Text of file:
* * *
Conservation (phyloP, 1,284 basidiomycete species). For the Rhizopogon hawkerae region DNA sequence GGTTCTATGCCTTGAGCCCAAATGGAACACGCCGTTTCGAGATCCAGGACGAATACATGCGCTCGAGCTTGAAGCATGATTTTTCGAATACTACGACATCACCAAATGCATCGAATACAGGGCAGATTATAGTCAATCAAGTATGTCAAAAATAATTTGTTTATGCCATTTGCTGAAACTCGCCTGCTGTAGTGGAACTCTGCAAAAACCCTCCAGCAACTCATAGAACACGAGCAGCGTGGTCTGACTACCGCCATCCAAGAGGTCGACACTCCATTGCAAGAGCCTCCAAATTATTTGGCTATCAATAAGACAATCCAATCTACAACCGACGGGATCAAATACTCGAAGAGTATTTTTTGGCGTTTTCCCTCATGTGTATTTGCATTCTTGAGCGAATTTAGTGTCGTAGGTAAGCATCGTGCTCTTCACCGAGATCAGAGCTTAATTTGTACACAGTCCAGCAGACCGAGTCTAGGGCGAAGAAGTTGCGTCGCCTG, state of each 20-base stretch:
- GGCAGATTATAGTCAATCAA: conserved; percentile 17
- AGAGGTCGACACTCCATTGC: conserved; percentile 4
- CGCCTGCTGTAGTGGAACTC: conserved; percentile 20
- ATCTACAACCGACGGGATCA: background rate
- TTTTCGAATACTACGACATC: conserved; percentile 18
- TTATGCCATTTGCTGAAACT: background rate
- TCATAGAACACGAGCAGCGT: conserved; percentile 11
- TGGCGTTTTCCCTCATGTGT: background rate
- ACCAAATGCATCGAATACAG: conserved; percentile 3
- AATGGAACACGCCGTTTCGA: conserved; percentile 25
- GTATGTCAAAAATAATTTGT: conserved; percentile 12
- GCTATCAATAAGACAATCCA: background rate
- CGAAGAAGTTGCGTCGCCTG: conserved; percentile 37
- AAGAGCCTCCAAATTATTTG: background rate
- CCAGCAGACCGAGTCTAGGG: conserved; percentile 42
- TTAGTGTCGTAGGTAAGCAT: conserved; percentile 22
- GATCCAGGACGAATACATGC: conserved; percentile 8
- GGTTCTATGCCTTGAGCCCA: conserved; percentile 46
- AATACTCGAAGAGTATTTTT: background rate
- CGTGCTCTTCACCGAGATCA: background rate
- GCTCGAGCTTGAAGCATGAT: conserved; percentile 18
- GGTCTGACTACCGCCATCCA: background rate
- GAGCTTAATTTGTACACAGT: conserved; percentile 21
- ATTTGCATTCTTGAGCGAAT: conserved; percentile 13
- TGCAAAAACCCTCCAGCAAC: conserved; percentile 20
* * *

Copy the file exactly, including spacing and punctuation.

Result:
Conservation (phyloP, 1,284 basidiomycete species). For the Rhizopogon hawkerae region DNA sequence GGTTCTATGCCTTGAGCCCAAATGGAACACGCCGTTTCGAGATCCAGGACGAATACATGCGCTCGAGCTTGAAGCATGATTTTTCGAATACTACGACATCACCAAATGCATCGAATACAGGGCAGATTATAGTCAATCAAGTATGTCAAAAATAATTTGTTTATGCCATTTGCTGAAACTCGCCTGCTGTAGTGGAACTCTGCAAAAACCCTCCAGCAACTCATAGAACACGAGCAGCGTGGTCTGACTACCGCCATCCAAGAGGTCGACACTCCATTGCAAGAGCCTCCAAATTATTTGGCTATCAATAAGACAATCCAATCTACAACCGACGGGATCAAATACTCGAAGAGTATTTTTTGGCGTTTTCCCTCATGTGTATTTGCATTCTTGAGCGAATTTAGTGTCGTAGGTAAGCATCGTGCTCTTCACCGAGATCAGAGCTTAATTTGTACACAGTCCAGCAGACCGAGTCTAGGGCGAAGAAGTTGCGTCGCCTG, state of each 20-base stretch:
- GGCAGATTATAGTCAATCAA: conserved; percentile 17
- AGAGGTCGACACTCCATTGC: conserved; percentile 4
- CGCCTGCTGTAGTGGAACTC: conserved; percentile 20
- ATCTACAACCGACGGGATCA: background rate
- TTTTCGAATACTACGACATC: conserved; percentile 18
- TTATGCCATTTGCTGAAACT: background rate
- TCATAGAACACGAGCAGCGT: conserved; percentile 11
- TGGCGTTTTCCCTCATGTGT: background rate
- ACCAAATGCATCGAATACAG: conserved; percentile 3
- AATGGAACACGCCGTTTCGA: conserved; percentile 25
- GTATGTCAAAAATAATTTGT: conserved; percentile 12
- GCTATCAATAAGACAATCCA: background rate
- CGAAGAAGTTGCGTCGCCTG: conserved; percentile 37
- AAGAGCCTCCAAATTATTTG: background rate
- CCAGCAGACCGAGTCTAGGG: conserved; percentile 42
- TTAGTGTCGTAGGTAAGCAT: conserved; percentile 22
- GATCCAGGACGAATACATGC: conserved; percentile 8
- GGTTCTATGCCTTGAGCCCA: conserved; percentile 46
- AATACTCGAAGAGTATTTTT: background rate
- CGTGCTCTTCACCGAGATCA: background rate
- GCTCGAGCTTGAAGCATGAT: conserved; percentile 18
- GGTCTGACTACCGCCATCCA: background rate
- GAGCTTAATTTGTACACAGT: conserved; percentile 21
- ATTTGCATTCTTGAGCGAAT: conserved; percentile 13
- TGCAAAAACCCTCCAGCAAC: conserved; percentile 20